Operating 24 primary health care centers across Bangladesh, the Dhaka Community Hospital Rural Health Program (DCH) also strives to deliver affordable health care to urban and rural populations, and has implemented health insurance plans in the areas it serves. DCH offers industrial health insurance for workers working in any industry (particularly garments), family health insurance that any family can purchase for a small annual fee and rural health insurance in its centers across the country.
Patience (with action) is a virtue
As non-government programs increasingly begin enrolling poor and rural communities into insurance plans, they pave the way for a sustained and palpable demand for universal health coverage, to a system where the government will be tasked to play a bigger role. When asked what the universal health coverage journey will be like for a country that doesn’t have a holistic health system, Mushtaque Chowdhury, one of the authors of the Lancet series, said it would take time but that it’s important to start the process.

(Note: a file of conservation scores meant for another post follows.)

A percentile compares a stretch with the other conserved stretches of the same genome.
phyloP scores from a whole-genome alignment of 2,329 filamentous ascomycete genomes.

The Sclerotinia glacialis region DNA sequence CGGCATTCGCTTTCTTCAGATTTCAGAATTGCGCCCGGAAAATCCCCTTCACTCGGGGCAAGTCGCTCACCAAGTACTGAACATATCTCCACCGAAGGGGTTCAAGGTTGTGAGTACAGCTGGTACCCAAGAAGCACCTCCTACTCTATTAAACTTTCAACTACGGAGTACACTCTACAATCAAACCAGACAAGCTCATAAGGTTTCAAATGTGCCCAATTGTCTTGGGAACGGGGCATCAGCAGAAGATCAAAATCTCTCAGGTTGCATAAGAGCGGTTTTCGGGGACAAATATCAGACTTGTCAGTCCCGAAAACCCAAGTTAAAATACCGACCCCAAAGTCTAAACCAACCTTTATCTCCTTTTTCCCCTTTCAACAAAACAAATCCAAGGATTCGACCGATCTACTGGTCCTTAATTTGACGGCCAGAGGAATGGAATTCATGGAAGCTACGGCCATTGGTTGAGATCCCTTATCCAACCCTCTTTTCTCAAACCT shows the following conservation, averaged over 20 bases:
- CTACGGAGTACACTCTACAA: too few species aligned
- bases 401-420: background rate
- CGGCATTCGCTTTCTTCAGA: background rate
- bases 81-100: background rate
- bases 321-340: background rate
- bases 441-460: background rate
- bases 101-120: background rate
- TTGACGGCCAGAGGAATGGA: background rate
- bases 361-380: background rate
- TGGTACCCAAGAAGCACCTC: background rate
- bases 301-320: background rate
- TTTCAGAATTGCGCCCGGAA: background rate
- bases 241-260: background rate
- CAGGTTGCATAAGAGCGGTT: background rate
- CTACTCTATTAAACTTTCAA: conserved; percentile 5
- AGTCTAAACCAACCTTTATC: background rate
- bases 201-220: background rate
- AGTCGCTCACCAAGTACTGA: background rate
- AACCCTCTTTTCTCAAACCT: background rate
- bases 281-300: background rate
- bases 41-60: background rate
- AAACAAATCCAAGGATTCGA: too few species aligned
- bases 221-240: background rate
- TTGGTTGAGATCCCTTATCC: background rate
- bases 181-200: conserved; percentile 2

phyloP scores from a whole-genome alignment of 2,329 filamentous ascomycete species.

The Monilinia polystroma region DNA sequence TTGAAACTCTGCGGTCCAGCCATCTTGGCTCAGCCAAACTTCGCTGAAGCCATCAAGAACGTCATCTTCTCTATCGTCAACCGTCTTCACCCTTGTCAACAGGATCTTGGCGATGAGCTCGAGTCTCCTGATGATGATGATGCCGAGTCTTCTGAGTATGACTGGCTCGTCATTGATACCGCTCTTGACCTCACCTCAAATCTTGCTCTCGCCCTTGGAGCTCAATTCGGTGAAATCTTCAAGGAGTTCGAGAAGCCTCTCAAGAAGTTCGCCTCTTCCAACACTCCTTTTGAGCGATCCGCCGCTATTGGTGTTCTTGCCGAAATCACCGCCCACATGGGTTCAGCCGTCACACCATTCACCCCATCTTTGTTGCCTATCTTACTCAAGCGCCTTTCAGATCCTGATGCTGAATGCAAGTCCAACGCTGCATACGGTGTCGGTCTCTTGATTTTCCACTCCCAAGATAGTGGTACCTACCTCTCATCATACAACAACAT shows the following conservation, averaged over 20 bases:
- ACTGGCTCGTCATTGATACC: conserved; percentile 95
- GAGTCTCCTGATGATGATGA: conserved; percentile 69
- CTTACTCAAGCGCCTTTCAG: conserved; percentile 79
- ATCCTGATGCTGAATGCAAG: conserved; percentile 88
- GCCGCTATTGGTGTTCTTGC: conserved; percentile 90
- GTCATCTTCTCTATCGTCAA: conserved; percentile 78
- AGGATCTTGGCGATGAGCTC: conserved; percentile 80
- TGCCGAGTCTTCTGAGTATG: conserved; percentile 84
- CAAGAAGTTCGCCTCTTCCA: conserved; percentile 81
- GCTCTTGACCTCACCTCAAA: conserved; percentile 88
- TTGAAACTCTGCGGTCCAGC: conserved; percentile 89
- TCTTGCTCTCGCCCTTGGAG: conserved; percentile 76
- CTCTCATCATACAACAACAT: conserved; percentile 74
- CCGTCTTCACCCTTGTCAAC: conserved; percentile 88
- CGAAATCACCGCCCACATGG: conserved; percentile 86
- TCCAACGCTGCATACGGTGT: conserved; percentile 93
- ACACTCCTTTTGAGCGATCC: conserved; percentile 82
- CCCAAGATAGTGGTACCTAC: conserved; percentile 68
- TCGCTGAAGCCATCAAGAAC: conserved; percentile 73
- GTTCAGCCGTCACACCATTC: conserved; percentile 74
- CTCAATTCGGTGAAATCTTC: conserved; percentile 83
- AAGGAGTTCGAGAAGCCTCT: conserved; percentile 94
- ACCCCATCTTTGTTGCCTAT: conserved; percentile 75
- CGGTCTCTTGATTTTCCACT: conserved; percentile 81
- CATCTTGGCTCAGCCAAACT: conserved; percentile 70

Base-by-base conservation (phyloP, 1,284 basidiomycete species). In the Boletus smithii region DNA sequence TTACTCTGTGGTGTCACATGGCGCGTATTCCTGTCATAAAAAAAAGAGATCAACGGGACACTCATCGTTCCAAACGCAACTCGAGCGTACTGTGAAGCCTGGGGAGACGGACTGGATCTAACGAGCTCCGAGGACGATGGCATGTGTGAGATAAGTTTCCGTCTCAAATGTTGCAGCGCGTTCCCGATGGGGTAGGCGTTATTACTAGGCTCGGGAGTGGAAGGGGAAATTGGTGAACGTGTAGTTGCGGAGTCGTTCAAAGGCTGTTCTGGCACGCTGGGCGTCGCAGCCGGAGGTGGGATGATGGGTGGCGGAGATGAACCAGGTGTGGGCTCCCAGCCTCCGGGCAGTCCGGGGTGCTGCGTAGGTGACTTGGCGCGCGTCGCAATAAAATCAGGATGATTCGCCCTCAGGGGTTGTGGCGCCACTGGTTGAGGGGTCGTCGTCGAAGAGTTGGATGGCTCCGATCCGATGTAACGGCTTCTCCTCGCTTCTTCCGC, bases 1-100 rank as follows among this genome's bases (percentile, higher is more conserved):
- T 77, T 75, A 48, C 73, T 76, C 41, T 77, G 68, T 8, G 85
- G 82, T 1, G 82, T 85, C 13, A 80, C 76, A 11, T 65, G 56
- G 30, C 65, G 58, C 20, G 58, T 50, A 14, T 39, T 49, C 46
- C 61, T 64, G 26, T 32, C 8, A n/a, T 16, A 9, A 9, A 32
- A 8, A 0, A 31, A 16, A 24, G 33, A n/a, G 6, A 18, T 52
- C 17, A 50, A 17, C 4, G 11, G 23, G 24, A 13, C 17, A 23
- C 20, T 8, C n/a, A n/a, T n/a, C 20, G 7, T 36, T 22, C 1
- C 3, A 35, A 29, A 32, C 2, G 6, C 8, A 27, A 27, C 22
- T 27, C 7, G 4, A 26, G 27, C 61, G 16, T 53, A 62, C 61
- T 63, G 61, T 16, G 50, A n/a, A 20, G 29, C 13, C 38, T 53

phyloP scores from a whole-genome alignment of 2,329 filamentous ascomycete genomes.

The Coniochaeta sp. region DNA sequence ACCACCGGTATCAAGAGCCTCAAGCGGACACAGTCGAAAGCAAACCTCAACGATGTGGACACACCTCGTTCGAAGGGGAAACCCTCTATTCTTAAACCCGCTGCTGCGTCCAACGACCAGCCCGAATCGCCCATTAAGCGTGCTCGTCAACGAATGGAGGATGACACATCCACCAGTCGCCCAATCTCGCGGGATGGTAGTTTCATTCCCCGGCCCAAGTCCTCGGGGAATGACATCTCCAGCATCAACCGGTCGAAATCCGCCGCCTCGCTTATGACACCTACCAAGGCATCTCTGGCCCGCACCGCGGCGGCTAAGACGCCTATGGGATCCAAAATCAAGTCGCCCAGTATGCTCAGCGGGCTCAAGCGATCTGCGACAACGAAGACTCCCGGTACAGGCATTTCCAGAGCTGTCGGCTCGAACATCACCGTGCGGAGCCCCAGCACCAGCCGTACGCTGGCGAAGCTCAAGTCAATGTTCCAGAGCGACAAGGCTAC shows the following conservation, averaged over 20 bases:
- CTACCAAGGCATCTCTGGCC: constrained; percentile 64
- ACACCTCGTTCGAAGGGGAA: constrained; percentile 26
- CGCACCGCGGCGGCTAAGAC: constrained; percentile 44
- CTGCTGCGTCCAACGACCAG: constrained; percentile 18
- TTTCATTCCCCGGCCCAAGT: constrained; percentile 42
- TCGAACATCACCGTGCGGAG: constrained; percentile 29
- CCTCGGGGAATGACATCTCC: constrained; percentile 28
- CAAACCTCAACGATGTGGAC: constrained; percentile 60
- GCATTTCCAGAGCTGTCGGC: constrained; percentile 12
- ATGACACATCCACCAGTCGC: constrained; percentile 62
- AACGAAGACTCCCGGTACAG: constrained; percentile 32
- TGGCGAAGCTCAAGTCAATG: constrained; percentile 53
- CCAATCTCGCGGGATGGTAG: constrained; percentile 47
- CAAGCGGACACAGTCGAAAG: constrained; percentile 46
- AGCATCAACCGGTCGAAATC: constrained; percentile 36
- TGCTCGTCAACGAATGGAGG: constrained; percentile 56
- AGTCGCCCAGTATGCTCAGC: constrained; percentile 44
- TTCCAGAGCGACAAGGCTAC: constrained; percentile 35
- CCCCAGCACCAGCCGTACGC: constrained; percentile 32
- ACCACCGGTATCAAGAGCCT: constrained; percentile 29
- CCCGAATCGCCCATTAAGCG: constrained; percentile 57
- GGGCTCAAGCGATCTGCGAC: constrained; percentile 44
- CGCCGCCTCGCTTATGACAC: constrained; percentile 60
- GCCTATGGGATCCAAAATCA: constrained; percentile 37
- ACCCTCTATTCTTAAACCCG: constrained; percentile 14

“(Universal health coverage) cannot be achieved overnight. Even for a country like Thailand, it took 28 years; it is a wonderful system now. The (Bangladesh) government has to take responsibility – if they embrace (universal health coverage), they will achieve it.”
Bangladesh has definitely come a long way since its birth only 43 years ago. With the right actors in play, the miracle making so far is probably only the beginning.
Nisma Elias is a program associate at the Results for Development Institute.